Watch the spam that lands in your inbox (#1). What you think is spam, because it’s about a company or an account you don’t have, could potentially be “legitimate” in that it’s actually from the company mentioned, and you do have an account with them … an account opened by an identity thief. If you suspect that’s the case then contact the company immediately.
Watch the spam that lands in your inbox (#2). Phishing attempts are likely to be on the rise. Using the stolen information, hackers craft even more convincing (yet fake) emails trying to get you to fall for their schemes. Pay extra close attention to all email that leads you to log into your bank, credit card company, or any other website that deals with your personal information. Never click on the link to those sites in email, but instead go to those sites using your own links and bookmarks.
If you find you are the victim of identity theft, even for just a single account, it’s important to contact law enforcement as well. Many of the remedies and mitigations rely on police or other formal report being filed.
Part of the mess that is Equifax’s handling of this situation revolves around a tool on their website set up to help people determine whether or not they are impacted by the breach. As I write this, it’s poorly constructed and exceptionally uninformative. I honestly can’t recommend using it just yet.
The traditional response to identity theft is to set up a credit lock or credit monitor on your credit reports. It’s a hassle you have to do yourself with each of the three major credit reporting companies: Equifax, TransUnion, and Experian. There are two problems:
I have to admit I’m seriously considering it anyway. I’m also paying attention to any activity on any of the free credit reporting sites, such as Credit Karma. (Important: there are many misleading “free credit report” sites out there. The official site to get your free annual credit reports, as confirmed by the FTC, is annualcreditreport.com.)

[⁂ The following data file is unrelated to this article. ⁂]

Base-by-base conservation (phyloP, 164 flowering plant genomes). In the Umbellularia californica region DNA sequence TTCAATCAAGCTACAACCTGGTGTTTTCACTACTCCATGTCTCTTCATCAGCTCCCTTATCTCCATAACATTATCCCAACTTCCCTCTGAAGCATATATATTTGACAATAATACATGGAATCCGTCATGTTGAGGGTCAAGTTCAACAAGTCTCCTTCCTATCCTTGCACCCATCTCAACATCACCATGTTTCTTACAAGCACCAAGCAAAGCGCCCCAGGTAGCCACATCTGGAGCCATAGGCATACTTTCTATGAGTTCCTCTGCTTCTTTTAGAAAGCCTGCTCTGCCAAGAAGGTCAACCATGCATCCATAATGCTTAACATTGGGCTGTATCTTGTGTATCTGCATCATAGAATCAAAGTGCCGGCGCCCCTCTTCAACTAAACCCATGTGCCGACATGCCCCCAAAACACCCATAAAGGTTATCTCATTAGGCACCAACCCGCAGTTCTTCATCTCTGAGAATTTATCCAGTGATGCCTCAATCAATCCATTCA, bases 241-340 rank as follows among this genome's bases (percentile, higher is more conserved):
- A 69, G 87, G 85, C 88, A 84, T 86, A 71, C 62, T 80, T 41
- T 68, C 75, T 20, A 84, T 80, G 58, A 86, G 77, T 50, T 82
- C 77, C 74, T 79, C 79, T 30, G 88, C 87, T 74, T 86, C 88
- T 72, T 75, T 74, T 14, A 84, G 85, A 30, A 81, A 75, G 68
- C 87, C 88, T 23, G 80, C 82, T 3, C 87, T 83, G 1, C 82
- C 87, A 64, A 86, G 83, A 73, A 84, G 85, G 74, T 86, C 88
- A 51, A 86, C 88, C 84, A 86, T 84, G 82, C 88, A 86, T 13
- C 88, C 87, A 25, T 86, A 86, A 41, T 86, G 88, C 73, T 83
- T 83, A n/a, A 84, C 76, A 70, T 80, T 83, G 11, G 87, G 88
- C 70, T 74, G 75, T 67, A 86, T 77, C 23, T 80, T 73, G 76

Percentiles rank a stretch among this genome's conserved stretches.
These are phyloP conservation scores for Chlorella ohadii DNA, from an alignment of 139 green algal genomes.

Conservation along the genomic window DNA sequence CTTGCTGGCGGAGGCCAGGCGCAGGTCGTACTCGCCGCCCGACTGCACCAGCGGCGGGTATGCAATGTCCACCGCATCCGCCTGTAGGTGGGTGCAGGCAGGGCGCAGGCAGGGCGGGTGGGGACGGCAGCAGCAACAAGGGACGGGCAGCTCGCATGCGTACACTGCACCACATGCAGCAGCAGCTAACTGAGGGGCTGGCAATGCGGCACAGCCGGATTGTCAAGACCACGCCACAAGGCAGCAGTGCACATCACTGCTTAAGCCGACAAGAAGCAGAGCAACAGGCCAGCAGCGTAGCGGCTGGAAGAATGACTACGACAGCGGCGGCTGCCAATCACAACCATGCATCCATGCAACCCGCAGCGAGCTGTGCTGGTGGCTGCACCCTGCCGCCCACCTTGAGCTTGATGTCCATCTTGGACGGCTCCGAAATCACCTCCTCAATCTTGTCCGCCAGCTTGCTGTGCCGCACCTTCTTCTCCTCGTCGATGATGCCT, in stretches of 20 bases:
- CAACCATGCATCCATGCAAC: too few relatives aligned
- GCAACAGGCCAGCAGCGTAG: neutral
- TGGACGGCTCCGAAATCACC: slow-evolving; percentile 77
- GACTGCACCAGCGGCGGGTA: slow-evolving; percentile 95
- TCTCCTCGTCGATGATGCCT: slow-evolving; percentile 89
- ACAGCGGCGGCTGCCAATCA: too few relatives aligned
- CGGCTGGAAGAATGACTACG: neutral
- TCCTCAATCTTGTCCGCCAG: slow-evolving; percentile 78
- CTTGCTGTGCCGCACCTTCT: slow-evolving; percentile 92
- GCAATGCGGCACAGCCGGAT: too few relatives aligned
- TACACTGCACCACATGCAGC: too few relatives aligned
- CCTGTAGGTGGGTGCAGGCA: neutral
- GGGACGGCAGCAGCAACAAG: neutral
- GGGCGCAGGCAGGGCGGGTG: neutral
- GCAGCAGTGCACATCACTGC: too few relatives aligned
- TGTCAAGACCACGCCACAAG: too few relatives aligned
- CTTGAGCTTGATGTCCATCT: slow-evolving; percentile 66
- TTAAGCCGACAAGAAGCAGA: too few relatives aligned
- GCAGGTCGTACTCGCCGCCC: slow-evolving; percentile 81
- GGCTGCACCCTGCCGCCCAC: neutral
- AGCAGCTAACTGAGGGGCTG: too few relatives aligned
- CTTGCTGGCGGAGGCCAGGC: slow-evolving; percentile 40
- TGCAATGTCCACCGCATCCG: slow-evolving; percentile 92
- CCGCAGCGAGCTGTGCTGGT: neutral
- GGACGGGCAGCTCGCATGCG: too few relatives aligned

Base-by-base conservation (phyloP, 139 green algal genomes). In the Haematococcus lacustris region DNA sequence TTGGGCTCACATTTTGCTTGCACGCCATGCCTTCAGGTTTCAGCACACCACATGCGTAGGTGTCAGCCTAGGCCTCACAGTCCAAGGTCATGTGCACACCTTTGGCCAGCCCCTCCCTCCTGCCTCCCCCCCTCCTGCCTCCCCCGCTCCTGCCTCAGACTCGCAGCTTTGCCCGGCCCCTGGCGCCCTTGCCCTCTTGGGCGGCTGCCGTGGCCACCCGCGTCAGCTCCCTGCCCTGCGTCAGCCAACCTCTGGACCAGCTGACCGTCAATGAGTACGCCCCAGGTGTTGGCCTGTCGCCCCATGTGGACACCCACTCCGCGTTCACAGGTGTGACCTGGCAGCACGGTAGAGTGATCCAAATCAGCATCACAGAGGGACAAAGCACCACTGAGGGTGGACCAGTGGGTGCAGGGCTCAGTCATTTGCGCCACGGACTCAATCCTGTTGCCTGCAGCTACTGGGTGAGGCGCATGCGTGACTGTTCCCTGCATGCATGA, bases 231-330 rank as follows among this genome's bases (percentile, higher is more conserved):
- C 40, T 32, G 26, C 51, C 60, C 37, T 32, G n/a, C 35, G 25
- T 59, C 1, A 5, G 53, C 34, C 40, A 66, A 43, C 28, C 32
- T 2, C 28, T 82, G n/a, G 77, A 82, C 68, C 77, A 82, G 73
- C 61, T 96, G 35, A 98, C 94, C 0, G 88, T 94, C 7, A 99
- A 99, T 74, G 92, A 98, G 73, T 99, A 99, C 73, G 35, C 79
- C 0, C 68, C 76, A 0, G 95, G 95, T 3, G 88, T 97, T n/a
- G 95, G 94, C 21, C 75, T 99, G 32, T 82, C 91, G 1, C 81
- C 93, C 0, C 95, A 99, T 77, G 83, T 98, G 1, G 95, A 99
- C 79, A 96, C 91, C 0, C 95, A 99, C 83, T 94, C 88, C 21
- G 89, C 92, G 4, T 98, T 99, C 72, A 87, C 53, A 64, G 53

An alternative is a more restrictive credit freeze, which is something embraced by Brian Krebs, and something I’m now also considering.
As I said above, it’s important to pay attention to what’s happening to your money and your credit. With random threats, breaches, and hacks happening periodically, that’s good advice even without the Equifax mess.
More details about the Equifax breach will no doubt come to light in the coming days, hopefully along with more concrete ways to determine if you’re impacted. Keep your eyes on the news and other information sources to keep up-to-date.
2017-09-14: I did end up freezing my credit with Equifax and Experian, and signing up for the free tier of TransUnion’s “TrueIdentity”, which also allows you to “lock” access to your credit profile. The process was not painful, and all accomplished online. Equifax was free, having removed the fee for a credit lock until the end of the month at least, and I paid Experian $11 (the fee is based on what state you live in). If you freeze your credit: DO NOT LOSE THE PIN you’re assigned. Seriously, I can’t overstate the importance of having that PIN should you need to unlock your credit for any reason.
2017-09-14 #2: I also just received my first spam mentioning the Equifax breach specifically. It’s likely a phishing attempt in the guise of a free credit report offer. Never respond to or act on unsolicited requests like that. They are almost certainly bogus. Instead, go to known resources — such as those I’ve listed above — yourself.
Article by: Leo Notenboom
2800 Beaumont Avenue Suite E
Liberty, Texas 77575